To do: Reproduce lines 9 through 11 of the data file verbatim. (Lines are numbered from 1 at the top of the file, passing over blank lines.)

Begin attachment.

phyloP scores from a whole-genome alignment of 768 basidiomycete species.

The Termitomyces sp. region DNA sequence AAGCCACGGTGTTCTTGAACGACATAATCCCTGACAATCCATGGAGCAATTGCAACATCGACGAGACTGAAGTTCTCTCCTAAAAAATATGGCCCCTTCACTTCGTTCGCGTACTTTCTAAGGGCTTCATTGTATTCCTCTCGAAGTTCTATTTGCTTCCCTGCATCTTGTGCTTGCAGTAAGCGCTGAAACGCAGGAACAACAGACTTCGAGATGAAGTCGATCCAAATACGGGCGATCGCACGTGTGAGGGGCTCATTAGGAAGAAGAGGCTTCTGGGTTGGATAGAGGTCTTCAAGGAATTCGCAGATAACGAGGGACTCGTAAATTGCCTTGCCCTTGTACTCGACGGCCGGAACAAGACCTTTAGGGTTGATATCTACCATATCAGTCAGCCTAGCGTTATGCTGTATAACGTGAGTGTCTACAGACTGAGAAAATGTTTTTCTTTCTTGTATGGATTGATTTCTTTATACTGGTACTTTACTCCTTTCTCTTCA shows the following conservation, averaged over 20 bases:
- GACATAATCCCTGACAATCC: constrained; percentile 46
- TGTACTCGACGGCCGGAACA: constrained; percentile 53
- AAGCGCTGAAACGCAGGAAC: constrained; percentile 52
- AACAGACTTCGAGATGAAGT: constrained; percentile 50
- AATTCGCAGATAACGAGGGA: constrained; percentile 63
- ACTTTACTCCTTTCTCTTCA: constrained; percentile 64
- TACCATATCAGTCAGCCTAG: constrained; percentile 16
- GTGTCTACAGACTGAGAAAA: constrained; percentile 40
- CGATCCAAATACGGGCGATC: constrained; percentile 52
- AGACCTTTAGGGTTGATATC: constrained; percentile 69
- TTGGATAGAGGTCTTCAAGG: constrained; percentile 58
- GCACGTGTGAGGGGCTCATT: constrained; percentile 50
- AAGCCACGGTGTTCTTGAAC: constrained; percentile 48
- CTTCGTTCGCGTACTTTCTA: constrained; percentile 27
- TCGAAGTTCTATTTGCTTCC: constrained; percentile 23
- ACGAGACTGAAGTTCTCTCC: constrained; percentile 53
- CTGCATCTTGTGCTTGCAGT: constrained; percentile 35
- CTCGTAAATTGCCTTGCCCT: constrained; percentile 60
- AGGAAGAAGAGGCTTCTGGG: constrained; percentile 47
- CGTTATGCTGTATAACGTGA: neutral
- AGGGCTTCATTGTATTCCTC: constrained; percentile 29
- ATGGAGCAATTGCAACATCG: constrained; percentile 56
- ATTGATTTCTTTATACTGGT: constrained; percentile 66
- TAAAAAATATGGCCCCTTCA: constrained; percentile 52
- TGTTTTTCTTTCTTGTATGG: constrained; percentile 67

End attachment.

- TACCATATCAGTCAGCCTAG: constrained; percentile 16
- GTGTCTACAGACTGAGAAAA: constrained; percentile 40
- CGATCCAAATACGGGCGATC: constrained; percentile 52